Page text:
I was fifteen when Chennai 600028 released. At Sangam Cinemas, I held the hands of my grandmother and her four sisters, up two flights of stairs. Panting, and very much out of breath, we began to watch the film. The movie marked the debut of Venkat Prabhu, had a chartbusting album by Yuvan Shankar Raja, and some, err, uncomfortable song sequences that were not meant to be watched with one’s grandmothers.
Its sequel arrives nine years later. The boys (actors ‘Mirchi’ Shiva, Ajay Raj, Nithin Sathya, Vijay Vasanth, Premgi Amaren), who so delightfully shirked responsibility all that time back, are now husbands. Who still find creative ways to get out of adulthood.
In the intervening years, the film’s director Venkat Prabhu meandered down different genres. There was Masss and Mankatha – fronted by big stars. There was a certain expectation to cater to the large fan bases of the stars. This responsibility weighed hard on Venkat, and his films.
It showed in the film’s narratives, that depended to a large extent on the lead’s charisma and some throwaway ‘mass’ moments to bolster it.
In Chennai 600028 II, we see a Venkat Prabhu who throws away the shackles that come with the big leagues, and make a film for the love of cricket. And it shows.
There’s no adulting on display in this movie. The boys are boys, will always be boys. They strain against the boundaries that marriage brings with it.
So, vacations are a big deal for them. Marriages even more so, because with it, comes the bachelor party.
Jai’s Ragu, the bridegroom, wakes up in a Hangover-esque world, with no recollection of the night before. Next to him is the very glamorous Soppanasundari (Manisha Yadav).
Who’s clearly not the woman he’s meant to marry (Sana Althaf).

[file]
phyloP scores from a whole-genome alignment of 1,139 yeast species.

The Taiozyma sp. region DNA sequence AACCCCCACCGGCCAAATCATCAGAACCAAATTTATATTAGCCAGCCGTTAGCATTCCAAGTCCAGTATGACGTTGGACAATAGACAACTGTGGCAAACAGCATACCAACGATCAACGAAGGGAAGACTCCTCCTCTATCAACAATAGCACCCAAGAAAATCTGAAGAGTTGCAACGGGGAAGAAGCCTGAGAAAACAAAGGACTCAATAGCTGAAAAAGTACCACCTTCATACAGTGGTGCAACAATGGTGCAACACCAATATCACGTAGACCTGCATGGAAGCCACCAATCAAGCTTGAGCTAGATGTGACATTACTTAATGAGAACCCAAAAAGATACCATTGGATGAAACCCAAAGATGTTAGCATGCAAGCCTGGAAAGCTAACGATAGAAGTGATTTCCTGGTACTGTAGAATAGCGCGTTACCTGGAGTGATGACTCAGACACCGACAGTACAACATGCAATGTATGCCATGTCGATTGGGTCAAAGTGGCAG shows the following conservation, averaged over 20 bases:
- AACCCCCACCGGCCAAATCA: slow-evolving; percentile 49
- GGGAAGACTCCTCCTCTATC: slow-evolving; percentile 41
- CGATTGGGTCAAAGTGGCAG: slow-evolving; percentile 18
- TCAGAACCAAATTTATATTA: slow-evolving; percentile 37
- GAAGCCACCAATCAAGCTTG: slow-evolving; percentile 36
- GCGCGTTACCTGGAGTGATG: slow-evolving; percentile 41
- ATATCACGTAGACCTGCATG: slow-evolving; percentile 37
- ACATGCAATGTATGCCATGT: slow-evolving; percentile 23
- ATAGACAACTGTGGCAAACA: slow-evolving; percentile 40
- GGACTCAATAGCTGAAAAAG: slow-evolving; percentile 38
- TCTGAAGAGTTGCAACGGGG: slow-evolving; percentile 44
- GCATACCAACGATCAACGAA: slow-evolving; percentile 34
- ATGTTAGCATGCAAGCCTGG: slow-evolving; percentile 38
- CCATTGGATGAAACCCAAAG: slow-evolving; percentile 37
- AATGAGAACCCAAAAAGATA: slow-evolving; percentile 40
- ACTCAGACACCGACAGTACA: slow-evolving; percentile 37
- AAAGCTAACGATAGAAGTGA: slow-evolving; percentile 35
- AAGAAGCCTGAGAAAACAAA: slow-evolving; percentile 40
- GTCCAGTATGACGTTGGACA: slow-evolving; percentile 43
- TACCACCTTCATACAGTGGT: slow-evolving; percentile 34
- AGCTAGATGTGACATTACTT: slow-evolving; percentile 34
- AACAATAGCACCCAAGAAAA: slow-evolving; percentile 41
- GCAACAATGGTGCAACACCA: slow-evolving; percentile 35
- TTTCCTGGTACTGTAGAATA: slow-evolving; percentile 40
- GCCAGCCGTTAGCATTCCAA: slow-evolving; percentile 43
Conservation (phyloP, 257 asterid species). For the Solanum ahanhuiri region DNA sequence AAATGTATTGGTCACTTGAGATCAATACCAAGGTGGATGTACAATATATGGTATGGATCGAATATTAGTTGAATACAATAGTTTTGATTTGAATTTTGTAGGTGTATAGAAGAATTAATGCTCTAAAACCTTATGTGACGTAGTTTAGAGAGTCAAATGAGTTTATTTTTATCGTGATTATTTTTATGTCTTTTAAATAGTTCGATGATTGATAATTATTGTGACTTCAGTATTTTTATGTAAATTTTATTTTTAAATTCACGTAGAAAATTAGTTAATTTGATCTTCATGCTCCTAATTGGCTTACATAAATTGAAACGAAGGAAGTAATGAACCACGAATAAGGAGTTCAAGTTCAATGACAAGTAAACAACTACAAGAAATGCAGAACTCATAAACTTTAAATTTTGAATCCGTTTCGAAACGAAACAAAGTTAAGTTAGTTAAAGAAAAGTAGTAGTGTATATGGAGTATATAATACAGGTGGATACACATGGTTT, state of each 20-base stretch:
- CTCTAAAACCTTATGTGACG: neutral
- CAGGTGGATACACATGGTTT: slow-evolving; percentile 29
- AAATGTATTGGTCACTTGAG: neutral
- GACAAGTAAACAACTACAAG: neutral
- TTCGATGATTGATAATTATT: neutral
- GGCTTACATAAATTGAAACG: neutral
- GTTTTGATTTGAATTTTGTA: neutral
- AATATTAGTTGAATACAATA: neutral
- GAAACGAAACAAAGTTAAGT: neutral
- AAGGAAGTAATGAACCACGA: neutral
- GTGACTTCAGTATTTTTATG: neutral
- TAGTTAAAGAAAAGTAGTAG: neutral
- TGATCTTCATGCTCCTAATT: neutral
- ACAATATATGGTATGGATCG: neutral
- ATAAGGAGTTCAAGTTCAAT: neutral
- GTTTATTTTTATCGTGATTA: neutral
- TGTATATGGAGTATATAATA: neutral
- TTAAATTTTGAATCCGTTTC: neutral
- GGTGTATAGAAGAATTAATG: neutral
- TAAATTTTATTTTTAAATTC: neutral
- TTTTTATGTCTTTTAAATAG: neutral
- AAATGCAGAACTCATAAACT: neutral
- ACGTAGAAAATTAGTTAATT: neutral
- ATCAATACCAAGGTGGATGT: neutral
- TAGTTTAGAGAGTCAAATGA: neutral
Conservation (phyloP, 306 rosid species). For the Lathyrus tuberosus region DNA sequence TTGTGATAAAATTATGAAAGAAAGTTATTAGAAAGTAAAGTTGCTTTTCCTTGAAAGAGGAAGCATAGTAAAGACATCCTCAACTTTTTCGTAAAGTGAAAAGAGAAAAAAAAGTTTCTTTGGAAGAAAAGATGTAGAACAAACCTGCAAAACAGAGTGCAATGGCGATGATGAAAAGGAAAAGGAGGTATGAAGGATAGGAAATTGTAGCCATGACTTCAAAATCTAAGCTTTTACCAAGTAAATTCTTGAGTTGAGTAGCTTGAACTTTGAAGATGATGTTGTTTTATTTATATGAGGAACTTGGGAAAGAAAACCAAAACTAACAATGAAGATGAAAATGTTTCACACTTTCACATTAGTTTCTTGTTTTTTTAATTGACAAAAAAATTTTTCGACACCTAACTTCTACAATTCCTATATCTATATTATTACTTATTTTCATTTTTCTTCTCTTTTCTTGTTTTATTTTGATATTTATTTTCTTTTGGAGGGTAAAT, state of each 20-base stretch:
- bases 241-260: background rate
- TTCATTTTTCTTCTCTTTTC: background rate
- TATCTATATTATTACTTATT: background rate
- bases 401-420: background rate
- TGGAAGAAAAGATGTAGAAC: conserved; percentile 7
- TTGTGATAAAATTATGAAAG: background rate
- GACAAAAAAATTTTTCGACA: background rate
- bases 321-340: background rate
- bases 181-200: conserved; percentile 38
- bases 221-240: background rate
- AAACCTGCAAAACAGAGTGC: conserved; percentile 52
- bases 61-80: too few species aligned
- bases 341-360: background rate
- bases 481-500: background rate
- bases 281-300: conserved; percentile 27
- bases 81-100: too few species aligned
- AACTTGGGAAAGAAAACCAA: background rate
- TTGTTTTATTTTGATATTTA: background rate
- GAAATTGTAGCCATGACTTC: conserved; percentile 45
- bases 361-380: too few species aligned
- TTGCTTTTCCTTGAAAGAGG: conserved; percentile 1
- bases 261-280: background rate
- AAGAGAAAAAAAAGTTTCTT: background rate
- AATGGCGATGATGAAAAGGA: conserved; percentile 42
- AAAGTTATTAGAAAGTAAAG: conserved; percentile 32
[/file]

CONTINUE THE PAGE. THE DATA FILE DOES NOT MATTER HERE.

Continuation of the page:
And so the game begins.
What I didn’t like was the way women, and marriage, was portrayed as the ultimate speed-breaker. The men are constantly in trouble, and the women all seem to be nags. It’s not a balanced take at men-women relationships. But, like the gentleman in front of me remarked, “Nobody watches Tamil films these days for political correctness.”
If one were to weigh Chennai 600028 2 by that scale, then it would fall really really short.
The actors themselves have changed very little. A decade later, Jai, Ajay Raj, Premgi Amaren, Nithin Sathyaa are all at different points in their careers.
Jai is a star in his own right, with several solo films to his credit.
And yet, it is as if none of that mattered.
It’s as if they treated this film as a get-away. Every scene is a celebration. They’re all just very happy to be with each other.
Like the weekend’s other release, Parandhu Sella Vaa, Venkat Prabhu leaves nothing to chance. There’s enough self-referential moments in this movie to wonder if a certain Johar had a hand in scripting this. The film’s narrative itself follows a set pattern. The boys struggle, the boys fight, the boys re-unite.
You and I have seen it all before.
This film too, is not the kind that one takes their grandmothers too. The risque level is at an all-time high; there’s a lot of drinking, glamour on display. It’s a film that fits every criteria of the ‘bottle’ genre.
And yet, there’s something about Venkat Prabhu, and this film of his, that makes it hard not to be taken in.
Maybe it’s the music. Yuvan Shankar Raja surrenders himself to the EDM gods for a pretty neat album.
Maybe its the joy. That pervades every scene the boys are in.
Maybe it’s just because Prabhu has finally made a movie that he believed in.
The Chennai 600028 2 review is a Silverscreen original article. It was not paid for or commissioned by anyone associated with the movie. Silverscreen.in and its writers do not have any commercial relationship with movies that are reviewed on the site.